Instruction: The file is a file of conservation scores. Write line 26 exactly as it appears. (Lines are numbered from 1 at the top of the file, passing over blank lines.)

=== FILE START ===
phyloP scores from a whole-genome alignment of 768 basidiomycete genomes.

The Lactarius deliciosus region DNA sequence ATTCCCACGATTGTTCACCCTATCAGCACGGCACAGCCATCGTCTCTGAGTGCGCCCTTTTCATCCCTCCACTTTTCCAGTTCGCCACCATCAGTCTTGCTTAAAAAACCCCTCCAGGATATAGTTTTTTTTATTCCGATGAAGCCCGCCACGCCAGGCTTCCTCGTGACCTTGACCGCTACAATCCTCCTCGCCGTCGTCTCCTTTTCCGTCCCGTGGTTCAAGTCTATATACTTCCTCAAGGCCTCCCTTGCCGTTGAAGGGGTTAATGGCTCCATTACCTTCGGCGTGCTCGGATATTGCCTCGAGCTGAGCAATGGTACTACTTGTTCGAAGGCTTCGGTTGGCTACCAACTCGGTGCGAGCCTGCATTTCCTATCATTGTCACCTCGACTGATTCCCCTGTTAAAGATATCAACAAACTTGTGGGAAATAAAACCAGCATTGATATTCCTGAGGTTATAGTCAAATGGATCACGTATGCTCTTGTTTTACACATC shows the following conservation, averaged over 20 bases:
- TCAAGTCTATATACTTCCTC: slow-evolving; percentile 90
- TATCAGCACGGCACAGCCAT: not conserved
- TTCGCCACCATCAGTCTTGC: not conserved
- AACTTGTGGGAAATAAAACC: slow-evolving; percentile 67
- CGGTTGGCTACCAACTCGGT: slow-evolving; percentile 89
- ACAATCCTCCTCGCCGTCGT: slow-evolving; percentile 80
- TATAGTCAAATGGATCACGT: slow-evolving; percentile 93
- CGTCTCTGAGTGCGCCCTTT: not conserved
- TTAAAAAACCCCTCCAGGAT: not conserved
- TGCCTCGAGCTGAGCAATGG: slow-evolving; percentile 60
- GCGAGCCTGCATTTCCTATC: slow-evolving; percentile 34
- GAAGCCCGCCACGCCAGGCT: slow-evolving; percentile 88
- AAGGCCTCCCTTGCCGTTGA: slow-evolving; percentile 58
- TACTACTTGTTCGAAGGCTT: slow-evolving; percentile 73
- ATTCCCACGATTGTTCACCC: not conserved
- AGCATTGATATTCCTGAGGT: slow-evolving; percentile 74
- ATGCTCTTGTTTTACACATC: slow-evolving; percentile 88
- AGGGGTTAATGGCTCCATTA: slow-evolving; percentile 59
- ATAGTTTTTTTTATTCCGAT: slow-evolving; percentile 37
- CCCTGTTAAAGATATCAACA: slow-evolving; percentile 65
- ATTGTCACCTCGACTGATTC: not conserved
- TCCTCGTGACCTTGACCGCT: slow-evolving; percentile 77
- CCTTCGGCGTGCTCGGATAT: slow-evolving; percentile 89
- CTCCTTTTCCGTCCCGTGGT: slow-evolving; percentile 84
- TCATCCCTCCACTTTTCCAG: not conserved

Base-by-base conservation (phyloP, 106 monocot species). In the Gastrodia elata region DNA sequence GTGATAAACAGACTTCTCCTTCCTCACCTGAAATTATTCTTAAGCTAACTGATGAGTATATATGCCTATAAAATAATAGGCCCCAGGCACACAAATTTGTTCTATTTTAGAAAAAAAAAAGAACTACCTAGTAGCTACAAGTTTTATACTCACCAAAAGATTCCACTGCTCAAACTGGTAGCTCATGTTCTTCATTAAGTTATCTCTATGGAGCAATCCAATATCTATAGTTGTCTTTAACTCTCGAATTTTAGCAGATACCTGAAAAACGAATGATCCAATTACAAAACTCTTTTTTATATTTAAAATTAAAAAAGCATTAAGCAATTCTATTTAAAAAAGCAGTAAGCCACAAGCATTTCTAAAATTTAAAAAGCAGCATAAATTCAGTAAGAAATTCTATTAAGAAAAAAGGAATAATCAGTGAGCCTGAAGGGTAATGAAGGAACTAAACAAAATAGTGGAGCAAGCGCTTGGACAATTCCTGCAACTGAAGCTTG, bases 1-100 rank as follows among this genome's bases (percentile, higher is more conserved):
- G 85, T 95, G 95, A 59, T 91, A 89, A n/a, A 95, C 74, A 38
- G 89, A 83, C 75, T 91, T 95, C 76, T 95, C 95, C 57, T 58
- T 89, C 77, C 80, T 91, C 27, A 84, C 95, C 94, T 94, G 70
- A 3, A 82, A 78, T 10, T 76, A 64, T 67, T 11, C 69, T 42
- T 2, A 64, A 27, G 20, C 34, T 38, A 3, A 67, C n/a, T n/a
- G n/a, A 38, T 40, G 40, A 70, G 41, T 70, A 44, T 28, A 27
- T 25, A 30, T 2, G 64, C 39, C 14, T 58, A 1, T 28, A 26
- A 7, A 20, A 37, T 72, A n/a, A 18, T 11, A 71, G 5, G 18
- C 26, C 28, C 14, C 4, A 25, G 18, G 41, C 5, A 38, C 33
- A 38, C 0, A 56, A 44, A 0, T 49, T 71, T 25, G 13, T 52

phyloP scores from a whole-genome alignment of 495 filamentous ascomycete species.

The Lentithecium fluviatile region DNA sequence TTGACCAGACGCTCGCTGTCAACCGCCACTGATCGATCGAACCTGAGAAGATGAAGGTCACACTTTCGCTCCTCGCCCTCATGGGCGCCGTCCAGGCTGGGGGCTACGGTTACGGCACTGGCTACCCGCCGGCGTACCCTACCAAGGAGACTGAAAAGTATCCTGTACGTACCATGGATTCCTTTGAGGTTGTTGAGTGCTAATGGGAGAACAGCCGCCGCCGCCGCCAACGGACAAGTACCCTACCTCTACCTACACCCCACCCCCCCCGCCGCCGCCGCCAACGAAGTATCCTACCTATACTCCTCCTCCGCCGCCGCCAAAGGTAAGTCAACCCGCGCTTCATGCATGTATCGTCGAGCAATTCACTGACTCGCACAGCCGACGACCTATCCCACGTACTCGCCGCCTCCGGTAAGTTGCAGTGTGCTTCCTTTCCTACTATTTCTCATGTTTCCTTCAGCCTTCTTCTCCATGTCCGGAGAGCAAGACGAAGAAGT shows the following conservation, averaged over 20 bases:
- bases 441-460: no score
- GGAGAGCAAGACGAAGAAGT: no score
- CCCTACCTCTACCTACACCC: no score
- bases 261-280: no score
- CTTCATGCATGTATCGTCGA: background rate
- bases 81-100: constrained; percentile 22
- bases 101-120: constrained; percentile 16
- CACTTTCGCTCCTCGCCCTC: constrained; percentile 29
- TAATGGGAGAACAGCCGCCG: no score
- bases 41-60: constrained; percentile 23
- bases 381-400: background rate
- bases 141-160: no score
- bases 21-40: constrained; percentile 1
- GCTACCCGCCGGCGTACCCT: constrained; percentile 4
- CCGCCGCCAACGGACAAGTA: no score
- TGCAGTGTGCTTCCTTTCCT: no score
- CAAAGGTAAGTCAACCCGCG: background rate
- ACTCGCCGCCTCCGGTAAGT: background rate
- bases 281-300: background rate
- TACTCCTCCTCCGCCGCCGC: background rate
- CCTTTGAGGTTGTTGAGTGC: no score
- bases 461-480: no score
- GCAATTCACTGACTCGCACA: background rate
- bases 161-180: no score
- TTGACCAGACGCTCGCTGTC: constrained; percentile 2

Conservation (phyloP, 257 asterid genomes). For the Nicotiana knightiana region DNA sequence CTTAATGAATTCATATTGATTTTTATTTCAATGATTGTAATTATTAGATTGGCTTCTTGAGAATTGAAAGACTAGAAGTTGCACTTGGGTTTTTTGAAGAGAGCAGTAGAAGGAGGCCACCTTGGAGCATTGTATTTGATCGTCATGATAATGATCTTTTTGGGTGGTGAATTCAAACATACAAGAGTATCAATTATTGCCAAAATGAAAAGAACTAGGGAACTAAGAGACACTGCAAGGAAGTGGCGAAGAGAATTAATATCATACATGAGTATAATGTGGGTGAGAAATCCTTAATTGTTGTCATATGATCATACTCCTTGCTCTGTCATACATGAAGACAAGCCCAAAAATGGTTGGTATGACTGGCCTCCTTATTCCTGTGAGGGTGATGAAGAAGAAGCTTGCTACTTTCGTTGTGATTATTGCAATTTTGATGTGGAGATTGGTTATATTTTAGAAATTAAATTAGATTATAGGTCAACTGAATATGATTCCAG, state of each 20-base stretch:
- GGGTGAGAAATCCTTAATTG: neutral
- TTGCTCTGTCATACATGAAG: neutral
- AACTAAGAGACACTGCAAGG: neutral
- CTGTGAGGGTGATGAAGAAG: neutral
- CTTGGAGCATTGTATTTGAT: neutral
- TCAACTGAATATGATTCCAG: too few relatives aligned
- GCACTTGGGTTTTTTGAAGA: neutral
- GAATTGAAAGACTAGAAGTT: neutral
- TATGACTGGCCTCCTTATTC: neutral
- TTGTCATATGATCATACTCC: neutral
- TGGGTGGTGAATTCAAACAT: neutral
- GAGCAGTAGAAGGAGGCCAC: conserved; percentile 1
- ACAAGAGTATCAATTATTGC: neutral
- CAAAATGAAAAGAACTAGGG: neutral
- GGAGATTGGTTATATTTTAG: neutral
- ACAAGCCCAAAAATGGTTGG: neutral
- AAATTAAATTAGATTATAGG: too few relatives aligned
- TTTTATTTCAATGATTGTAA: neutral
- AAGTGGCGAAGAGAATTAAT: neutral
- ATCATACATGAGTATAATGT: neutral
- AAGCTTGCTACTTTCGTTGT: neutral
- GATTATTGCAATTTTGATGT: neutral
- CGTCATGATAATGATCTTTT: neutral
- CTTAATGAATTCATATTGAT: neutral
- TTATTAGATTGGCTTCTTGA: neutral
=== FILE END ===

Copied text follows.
- CTCCTTTTCCGTCCCGTGGT: slow-evolving; percentile 84